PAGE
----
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#136 Sentinel lymph node mapping in early-stage ovarian cancer: equivalence of cervix vs utero-ovarian ligament injection for pelvic sentinel lymph node mapping
  1. Alba Orive,
  2. Víctor Lago,
  3. Marta Arnaez,
  4. Pablo Padilla,
  5. Marta Gurrea,
  6. Luis Matute,
  7. Pilar Bello and
  8. Santiago Domingo
  1. Hospital Universitario y Politécnico La Fe, Valencia, Spain


Introduction/Background Lymph nodes metastases occurs in approximately 14% (range 6–30%) of early-stage ovarian cancer and determines severely its evolution and prognostic. Surgical management of ovarian cancer in an apparent early stage includes pelvic and para-aortic lymphadenectomy, which is associated with characteristic complications, such as lymphatic cyst formation and lymphedema, and increases blood loss, surgical time, and length of hospitalization.

Currently, there is not a standardized technique for detection of sentinel node in ovarian cancer. Utero-ovarian ligament tracer injection is the most accepted method, but technical complexity hinders its reproducibility. A recent publication suggests that utero-ovarian ligament and cervix injection could be equivalent lymphatic drainage routes.

Methodology Prospective observational study conducted at “Hospital Universitario y Politécnico La Fe” (Valencia, Spain). All consecutive women with endometrial cancer undergoing sentinel lymph node mapping by cervix injection, as clinical guidelines recommend, were included. Cervical injection was performed at 3, 6, 9 and 12 o´clock by Technetium-99. In addition, indocyanine green was used as second marker and injected into the utero-ovarian ligament or remaining stump after adnexectomy. Equivalence of both techniques for detection of same sentinel lymph node in each hemipelvis was studied. Concordance and discordance rates were determined by McNemar´s exact test.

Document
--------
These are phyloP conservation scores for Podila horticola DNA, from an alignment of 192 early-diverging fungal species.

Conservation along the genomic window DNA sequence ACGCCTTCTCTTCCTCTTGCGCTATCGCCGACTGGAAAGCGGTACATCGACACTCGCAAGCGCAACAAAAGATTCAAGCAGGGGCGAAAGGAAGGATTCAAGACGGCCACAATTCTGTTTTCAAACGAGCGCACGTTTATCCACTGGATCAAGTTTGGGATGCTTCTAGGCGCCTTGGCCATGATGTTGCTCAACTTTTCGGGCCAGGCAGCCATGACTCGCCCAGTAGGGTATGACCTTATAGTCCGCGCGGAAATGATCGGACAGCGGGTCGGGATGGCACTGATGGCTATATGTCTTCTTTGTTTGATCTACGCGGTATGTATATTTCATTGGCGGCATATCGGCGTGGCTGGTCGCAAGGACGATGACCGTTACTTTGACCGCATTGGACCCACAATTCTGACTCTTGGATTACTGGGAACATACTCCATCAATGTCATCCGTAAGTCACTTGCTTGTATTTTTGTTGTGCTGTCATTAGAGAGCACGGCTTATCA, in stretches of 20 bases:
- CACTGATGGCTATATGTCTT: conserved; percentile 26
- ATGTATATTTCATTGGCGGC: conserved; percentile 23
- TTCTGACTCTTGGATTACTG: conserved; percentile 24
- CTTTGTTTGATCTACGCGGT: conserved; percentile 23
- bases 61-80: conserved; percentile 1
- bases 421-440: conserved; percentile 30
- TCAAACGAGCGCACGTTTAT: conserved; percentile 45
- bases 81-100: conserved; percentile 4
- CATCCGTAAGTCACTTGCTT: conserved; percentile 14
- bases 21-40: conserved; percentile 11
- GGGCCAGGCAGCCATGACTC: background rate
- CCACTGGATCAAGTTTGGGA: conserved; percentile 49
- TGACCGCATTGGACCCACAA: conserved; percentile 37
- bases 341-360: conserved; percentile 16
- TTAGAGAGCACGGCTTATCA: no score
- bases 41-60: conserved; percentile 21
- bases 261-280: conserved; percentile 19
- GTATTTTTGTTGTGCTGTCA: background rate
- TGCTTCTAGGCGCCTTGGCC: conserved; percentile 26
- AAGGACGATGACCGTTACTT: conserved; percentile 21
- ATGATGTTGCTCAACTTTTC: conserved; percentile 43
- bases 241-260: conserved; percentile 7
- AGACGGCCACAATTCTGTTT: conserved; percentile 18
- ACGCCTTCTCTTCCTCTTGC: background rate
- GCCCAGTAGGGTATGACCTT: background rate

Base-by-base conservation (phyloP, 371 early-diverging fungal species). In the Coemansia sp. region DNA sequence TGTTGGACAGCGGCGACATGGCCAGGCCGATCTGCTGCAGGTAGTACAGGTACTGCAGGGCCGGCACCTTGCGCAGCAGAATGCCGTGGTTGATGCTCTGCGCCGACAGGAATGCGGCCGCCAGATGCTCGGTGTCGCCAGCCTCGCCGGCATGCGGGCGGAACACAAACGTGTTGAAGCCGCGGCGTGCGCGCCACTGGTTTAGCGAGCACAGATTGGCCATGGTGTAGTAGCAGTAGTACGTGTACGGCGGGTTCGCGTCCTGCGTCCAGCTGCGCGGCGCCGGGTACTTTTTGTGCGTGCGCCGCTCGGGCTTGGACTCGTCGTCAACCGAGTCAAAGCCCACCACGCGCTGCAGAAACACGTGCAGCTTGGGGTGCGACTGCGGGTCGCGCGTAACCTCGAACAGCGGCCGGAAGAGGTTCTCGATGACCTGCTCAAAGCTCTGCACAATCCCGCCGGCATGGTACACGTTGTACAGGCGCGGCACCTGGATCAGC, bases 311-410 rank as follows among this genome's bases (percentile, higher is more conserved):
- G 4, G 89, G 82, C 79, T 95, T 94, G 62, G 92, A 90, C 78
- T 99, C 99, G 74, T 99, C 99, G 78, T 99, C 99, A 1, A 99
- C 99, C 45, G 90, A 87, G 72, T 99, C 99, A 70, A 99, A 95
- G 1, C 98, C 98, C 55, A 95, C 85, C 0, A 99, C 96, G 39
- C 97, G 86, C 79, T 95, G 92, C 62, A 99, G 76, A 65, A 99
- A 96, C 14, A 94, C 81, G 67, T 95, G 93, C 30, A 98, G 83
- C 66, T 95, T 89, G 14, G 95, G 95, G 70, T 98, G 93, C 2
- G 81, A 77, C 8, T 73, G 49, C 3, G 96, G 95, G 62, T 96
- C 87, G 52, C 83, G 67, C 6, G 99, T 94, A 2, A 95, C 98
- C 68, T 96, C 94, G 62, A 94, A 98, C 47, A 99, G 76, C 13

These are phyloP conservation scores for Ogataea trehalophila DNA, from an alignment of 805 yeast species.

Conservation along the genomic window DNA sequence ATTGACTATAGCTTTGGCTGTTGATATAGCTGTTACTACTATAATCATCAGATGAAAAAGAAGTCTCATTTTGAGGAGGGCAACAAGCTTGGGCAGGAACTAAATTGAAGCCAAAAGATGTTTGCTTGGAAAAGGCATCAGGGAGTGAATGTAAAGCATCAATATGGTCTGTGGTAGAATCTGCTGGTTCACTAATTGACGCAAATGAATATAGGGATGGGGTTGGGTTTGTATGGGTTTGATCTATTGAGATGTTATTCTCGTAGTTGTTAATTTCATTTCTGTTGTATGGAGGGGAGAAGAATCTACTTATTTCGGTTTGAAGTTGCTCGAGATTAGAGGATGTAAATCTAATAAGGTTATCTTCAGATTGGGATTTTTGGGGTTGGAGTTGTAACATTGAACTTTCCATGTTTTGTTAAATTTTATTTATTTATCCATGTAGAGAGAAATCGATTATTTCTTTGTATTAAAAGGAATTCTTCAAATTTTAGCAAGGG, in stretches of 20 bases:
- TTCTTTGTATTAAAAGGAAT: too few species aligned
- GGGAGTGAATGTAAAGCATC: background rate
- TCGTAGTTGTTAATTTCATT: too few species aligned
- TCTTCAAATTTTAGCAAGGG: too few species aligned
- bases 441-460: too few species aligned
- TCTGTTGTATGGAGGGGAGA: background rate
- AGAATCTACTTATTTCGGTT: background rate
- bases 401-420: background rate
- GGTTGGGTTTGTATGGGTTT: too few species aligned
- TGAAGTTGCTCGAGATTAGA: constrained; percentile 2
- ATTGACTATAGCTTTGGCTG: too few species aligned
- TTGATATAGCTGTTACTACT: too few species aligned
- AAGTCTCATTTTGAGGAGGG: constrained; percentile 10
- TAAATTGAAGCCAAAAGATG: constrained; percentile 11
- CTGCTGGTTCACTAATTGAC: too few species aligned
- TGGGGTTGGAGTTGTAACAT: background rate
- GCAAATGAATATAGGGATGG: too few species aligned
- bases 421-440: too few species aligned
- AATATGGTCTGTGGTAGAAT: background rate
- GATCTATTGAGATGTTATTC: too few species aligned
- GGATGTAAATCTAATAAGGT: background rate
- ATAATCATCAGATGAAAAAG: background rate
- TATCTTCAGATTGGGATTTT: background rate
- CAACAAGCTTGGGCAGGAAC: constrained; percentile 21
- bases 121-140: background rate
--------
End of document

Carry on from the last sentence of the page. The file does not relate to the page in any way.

Results For the time being, twelve cases have undergone the dual-tracer technique. Both tracers identified same sentinel lymph node in nine cases, confirmed by anatomopathological study. In two cases, sentinel node was detected by Technetium-99 injected into the cervix, but no migration occurred after indocyanine green injection into the utero-ovarian ligament. This manifested a detection rate of 91,6% by Technetium-99 cervical injection. Lymphatic migration didn’t occur in only one case.

Conclusion Our research on lymphatic drainage in pelvic area using different tracers suggests that cervix and utero-ovarian ligament injection are equivalent for detection of sentinel lymph node. This could impact on sentinel lymph node setting in patients with apparently early-stage ovarian cancer.

Disclosures All the authors have nothing to disclose.

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